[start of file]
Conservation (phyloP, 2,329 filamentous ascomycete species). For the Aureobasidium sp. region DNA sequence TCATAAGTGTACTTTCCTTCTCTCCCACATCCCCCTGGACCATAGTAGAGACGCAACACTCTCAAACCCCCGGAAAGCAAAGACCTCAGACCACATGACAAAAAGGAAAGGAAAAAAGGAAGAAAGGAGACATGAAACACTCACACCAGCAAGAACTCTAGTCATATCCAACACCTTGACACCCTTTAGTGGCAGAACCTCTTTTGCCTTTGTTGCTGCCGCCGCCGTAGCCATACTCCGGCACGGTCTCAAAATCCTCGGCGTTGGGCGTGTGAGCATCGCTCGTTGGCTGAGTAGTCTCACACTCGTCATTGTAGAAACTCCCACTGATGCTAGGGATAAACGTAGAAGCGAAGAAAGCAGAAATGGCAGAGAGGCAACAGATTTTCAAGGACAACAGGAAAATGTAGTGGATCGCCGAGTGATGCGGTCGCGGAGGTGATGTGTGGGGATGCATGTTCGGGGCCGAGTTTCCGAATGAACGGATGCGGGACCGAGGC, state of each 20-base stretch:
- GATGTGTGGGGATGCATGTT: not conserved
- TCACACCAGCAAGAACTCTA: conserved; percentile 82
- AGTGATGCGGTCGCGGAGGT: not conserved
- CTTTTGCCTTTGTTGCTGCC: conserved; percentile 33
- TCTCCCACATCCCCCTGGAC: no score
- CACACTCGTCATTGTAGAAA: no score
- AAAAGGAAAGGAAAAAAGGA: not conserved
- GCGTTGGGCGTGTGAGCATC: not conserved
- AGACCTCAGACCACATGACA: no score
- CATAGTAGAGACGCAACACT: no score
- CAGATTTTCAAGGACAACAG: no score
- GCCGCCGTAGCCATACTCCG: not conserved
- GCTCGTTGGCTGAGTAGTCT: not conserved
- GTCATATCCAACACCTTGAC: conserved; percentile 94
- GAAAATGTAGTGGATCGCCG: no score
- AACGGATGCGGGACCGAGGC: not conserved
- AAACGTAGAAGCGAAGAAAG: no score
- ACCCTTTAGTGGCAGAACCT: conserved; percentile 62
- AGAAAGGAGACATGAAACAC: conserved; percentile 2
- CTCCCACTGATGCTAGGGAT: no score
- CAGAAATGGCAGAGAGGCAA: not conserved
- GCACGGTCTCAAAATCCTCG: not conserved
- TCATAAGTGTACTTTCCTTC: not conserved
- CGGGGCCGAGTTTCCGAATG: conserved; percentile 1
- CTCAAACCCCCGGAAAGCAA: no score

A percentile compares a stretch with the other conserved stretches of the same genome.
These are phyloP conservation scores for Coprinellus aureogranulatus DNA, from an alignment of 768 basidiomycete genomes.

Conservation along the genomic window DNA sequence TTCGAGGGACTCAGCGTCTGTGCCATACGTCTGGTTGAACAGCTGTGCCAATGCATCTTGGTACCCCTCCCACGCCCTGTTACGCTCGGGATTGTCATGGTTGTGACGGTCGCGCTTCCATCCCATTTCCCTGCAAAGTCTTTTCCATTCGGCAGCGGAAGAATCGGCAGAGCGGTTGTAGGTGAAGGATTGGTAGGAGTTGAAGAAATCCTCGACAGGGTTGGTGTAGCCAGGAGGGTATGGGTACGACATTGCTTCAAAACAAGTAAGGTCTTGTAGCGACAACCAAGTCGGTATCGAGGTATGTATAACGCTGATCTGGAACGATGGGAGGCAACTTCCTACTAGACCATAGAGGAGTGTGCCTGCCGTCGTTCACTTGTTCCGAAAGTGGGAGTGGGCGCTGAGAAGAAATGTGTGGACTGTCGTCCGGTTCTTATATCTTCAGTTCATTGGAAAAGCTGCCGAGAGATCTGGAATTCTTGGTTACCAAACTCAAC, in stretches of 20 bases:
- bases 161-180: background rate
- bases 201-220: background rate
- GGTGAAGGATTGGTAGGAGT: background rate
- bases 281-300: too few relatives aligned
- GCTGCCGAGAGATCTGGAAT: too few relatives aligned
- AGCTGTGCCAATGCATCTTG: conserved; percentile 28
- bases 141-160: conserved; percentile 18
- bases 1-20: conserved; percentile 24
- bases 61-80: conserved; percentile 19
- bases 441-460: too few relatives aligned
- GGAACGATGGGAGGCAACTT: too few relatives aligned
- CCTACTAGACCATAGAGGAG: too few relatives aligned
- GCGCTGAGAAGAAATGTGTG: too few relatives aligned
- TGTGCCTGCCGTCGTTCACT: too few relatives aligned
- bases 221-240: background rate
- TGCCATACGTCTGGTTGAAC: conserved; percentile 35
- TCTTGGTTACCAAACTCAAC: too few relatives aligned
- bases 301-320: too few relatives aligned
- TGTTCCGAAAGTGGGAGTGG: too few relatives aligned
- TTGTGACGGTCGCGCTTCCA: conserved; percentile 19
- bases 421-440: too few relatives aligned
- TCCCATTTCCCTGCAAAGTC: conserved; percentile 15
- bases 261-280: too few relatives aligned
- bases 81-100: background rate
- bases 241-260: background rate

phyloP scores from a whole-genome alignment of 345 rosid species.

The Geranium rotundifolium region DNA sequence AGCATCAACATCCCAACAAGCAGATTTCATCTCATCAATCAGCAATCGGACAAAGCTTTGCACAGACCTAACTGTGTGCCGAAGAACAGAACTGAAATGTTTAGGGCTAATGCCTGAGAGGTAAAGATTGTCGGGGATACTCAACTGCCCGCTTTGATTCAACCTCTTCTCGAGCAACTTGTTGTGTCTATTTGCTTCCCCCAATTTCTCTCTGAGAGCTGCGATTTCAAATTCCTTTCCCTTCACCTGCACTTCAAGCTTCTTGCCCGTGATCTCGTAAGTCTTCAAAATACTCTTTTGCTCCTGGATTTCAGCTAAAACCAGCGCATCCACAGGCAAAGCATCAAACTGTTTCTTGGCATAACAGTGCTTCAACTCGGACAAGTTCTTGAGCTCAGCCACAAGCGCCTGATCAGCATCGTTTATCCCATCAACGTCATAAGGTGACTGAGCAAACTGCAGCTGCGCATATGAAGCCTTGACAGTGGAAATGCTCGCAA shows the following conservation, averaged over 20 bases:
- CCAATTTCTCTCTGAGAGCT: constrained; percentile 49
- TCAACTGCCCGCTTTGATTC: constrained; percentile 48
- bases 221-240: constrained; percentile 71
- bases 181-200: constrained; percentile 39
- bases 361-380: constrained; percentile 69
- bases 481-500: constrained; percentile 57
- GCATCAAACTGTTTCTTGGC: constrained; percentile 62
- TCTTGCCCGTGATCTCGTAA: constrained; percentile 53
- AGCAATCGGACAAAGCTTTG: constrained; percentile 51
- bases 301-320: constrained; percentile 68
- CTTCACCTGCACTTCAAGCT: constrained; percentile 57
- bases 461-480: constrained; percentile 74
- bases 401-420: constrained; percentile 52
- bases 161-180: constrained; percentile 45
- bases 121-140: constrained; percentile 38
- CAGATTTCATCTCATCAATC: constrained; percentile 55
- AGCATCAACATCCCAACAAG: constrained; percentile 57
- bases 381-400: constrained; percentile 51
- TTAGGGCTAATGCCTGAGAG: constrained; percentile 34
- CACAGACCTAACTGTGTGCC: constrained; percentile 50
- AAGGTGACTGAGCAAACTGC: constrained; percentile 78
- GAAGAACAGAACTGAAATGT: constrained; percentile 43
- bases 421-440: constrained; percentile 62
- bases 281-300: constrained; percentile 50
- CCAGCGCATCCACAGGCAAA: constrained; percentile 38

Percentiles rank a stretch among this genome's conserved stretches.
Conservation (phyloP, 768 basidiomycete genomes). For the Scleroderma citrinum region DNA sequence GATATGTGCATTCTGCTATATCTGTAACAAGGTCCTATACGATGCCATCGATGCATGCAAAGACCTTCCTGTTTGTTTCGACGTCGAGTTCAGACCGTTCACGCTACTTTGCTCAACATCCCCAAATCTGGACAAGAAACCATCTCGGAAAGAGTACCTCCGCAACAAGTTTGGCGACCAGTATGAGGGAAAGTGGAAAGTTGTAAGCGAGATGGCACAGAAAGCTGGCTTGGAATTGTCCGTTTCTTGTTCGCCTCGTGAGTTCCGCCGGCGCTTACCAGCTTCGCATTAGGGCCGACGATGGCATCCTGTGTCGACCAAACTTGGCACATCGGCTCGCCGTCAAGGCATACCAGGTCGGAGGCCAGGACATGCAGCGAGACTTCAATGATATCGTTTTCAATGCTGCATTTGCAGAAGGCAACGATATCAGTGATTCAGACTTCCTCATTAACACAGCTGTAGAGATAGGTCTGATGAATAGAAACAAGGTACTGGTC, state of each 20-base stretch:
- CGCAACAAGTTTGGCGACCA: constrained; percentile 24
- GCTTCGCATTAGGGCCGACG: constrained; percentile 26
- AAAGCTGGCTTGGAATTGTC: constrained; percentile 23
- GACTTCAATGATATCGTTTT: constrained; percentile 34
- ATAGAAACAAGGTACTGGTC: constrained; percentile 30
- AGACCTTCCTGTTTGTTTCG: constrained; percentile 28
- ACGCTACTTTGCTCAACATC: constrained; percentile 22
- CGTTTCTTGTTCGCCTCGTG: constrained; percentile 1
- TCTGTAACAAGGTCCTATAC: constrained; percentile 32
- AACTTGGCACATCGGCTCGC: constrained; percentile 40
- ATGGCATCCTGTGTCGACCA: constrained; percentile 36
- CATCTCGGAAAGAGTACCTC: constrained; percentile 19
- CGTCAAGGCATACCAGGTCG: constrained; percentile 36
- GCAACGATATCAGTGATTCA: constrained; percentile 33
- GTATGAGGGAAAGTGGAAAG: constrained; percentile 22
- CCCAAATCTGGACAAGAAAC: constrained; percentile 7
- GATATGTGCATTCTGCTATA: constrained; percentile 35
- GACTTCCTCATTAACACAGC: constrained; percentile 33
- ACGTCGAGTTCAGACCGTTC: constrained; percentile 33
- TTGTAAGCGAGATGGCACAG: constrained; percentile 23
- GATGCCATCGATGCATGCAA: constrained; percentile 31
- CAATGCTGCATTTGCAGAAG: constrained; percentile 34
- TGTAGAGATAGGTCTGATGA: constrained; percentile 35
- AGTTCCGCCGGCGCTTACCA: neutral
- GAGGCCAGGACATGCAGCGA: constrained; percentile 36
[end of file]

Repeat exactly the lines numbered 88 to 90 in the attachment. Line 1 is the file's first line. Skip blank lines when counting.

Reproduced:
- ATAGAAACAAGGTACTGGTC: constrained; percentile 30
- AGACCTTCCTGTTTGTTTCG: constrained; percentile 28
- ACGCTACTTTGCTCAACATC: constrained; percentile 22